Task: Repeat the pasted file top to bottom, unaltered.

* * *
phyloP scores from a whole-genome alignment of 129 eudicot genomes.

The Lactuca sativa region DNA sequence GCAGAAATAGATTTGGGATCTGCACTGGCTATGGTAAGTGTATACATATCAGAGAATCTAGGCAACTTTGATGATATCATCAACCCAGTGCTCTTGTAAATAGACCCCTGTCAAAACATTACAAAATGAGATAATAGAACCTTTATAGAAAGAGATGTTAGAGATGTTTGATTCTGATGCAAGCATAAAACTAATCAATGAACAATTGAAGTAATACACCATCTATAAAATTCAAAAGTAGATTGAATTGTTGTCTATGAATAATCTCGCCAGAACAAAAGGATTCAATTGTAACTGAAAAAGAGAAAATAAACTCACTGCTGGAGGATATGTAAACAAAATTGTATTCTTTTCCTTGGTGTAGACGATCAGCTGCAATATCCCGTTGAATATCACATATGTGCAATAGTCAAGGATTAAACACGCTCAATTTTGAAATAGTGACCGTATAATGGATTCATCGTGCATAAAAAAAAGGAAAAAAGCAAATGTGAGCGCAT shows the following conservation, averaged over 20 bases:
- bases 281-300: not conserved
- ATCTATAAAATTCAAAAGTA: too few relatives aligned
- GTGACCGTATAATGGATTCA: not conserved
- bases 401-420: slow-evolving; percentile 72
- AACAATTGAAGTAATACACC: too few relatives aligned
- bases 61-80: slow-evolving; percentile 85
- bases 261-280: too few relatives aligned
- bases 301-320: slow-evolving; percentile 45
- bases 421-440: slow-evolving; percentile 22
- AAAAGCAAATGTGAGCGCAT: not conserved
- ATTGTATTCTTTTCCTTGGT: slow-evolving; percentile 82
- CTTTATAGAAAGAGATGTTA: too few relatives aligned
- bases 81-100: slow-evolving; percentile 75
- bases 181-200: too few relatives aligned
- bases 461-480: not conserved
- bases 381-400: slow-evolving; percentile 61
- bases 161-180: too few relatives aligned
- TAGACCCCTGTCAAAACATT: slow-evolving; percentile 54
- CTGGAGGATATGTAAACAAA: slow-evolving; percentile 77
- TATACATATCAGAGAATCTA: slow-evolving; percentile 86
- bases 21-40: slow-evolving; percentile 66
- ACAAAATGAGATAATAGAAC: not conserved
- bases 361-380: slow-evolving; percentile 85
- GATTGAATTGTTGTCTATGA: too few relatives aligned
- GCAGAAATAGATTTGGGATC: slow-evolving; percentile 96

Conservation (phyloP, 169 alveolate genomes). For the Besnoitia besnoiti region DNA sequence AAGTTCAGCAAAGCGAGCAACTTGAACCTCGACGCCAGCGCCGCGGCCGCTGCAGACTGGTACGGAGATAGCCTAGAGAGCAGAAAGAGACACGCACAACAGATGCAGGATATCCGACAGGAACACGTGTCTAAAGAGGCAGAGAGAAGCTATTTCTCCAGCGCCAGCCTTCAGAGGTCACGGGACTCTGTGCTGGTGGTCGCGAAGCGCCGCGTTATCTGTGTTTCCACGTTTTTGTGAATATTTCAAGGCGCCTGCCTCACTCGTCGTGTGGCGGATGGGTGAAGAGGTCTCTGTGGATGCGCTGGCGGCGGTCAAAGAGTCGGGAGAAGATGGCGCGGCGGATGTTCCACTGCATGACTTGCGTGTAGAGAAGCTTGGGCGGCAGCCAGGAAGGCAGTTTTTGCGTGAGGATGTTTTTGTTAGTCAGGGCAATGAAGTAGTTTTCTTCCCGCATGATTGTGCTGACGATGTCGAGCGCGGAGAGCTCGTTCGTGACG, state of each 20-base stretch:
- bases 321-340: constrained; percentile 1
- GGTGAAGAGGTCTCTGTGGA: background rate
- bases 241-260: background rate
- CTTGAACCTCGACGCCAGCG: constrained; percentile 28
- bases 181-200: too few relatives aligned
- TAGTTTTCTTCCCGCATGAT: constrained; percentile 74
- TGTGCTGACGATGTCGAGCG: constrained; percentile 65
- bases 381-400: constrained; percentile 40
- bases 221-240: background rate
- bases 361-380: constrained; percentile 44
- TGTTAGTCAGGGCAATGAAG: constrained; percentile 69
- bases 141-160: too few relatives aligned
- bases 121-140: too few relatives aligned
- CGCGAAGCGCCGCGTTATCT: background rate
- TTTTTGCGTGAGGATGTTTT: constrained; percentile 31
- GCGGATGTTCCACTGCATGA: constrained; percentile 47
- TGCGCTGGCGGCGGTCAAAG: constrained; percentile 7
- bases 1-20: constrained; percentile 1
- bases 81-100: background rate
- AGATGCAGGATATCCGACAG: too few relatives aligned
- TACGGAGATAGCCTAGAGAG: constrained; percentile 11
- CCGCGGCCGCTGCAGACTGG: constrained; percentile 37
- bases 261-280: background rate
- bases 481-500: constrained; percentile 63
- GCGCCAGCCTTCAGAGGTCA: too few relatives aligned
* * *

phyloP scores from a whole-genome alignment of 129 eudicot genomes.

The Lactuca sativa region DNA sequence GCAGAAATAGATTTGGGATCTGCACTGGCTATGGTAAGTGTATACATATCAGAGAATCTAGGCAACTTTGATGATATCATCAACCCAGTGCTCTTGTAAATAGACCCCTGTCAAAACATTACAAAATGAGATAATAGAACCTTTATAGAAAGAGATGTTAGAGATGTTTGATTCTGATGCAAGCATAAAACTAATCAATGAACAATTGAAGTAATACACCATCTATAAAATTCAAAAGTAGATTGAATTGTTGTCTATGAATAATCTCGCCAGAACAAAAGGATTCAATTGTAACTGAAAAAGAGAAAATAAACTCACTGCTGGAGGATATGTAAACAAAATTGTATTCTTTTCCTTGGTGTAGACGATCAGCTGCAATATCCCGTTGAATATCACATATGTGCAATAGTCAAGGATTAAACACGCTCAATTTTGAAATAGTGACCGTATAATGGATTCATCGTGCATAAAAAAAAGGAAAAAAGCAAATGTGAGCGCAT shows the following conservation, averaged over 20 bases:
- bases 281-300: not conserved
- ATCTATAAAATTCAAAAGTA: too few relatives aligned
- GTGACCGTATAATGGATTCA: not conserved
- bases 401-420: slow-evolving; percentile 72
- AACAATTGAAGTAATACACC: too few relatives aligned
- bases 61-80: slow-evolving; percentile 85
- bases 261-280: too few relatives aligned
- bases 301-320: slow-evolving; percentile 45
- bases 421-440: slow-evolving; percentile 22
- AAAAGCAAATGTGAGCGCAT: not conserved
- ATTGTATTCTTTTCCTTGGT: slow-evolving; percentile 82
- CTTTATAGAAAGAGATGTTA: too few relatives aligned
- bases 81-100: slow-evolving; percentile 75
- bases 181-200: too few relatives aligned
- bases 461-480: not conserved
- bases 381-400: slow-evolving; percentile 61
- bases 161-180: too few relatives aligned
- TAGACCCCTGTCAAAACATT: slow-evolving; percentile 54
- CTGGAGGATATGTAAACAAA: slow-evolving; percentile 77
- TATACATATCAGAGAATCTA: slow-evolving; percentile 86
- bases 21-40: slow-evolving; percentile 66
- ACAAAATGAGATAATAGAAC: not conserved
- bases 361-380: slow-evolving; percentile 85
- GATTGAATTGTTGTCTATGA: too few relatives aligned
- GCAGAAATAGATTTGGGATC: slow-evolving; percentile 96

Conservation (phyloP, 169 alveolate genomes). For the Besnoitia besnoiti region DNA sequence AAGTTCAGCAAAGCGAGCAACTTGAACCTCGACGCCAGCGCCGCGGCCGCTGCAGACTGGTACGGAGATAGCCTAGAGAGCAGAAAGAGACACGCACAACAGATGCAGGATATCCGACAGGAACACGTGTCTAAAGAGGCAGAGAGAAGCTATTTCTCCAGCGCCAGCCTTCAGAGGTCACGGGACTCTGTGCTGGTGGTCGCGAAGCGCCGCGTTATCTGTGTTTCCACGTTTTTGTGAATATTTCAAGGCGCCTGCCTCACTCGTCGTGTGGCGGATGGGTGAAGAGGTCTCTGTGGATGCGCTGGCGGCGGTCAAAGAGTCGGGAGAAGATGGCGCGGCGGATGTTCCACTGCATGACTTGCGTGTAGAGAAGCTTGGGCGGCAGCCAGGAAGGCAGTTTTTGCGTGAGGATGTTTTTGTTAGTCAGGGCAATGAAGTAGTTTTCTTCCCGCATGATTGTGCTGACGATGTCGAGCGCGGAGAGCTCGTTCGTGACG, state of each 20-base stretch:
- bases 321-340: constrained; percentile 1
- GGTGAAGAGGTCTCTGTGGA: background rate
- bases 241-260: background rate
- CTTGAACCTCGACGCCAGCG: constrained; percentile 28
- bases 181-200: too few relatives aligned
- TAGTTTTCTTCCCGCATGAT: constrained; percentile 74
- TGTGCTGACGATGTCGAGCG: constrained; percentile 65
- bases 381-400: constrained; percentile 40
- bases 221-240: background rate
- bases 361-380: constrained; percentile 44
- TGTTAGTCAGGGCAATGAAG: constrained; percentile 69
- bases 141-160: too few relatives aligned
- bases 121-140: too few relatives aligned
- CGCGAAGCGCCGCGTTATCT: background rate
- TTTTTGCGTGAGGATGTTTT: constrained; percentile 31
- GCGGATGTTCCACTGCATGA: constrained; percentile 47
- TGCGCTGGCGGCGGTCAAAG: constrained; percentile 7
- bases 1-20: constrained; percentile 1
- bases 81-100: background rate
- AGATGCAGGATATCCGACAG: too few relatives aligned
- TACGGAGATAGCCTAGAGAG: constrained; percentile 11
- CCGCGGCCGCTGCAGACTGG: constrained; percentile 37
- bases 261-280: background rate
- bases 481-500: constrained; percentile 63
- GCGCCAGCCTTCAGAGGTCA: too few relatives aligned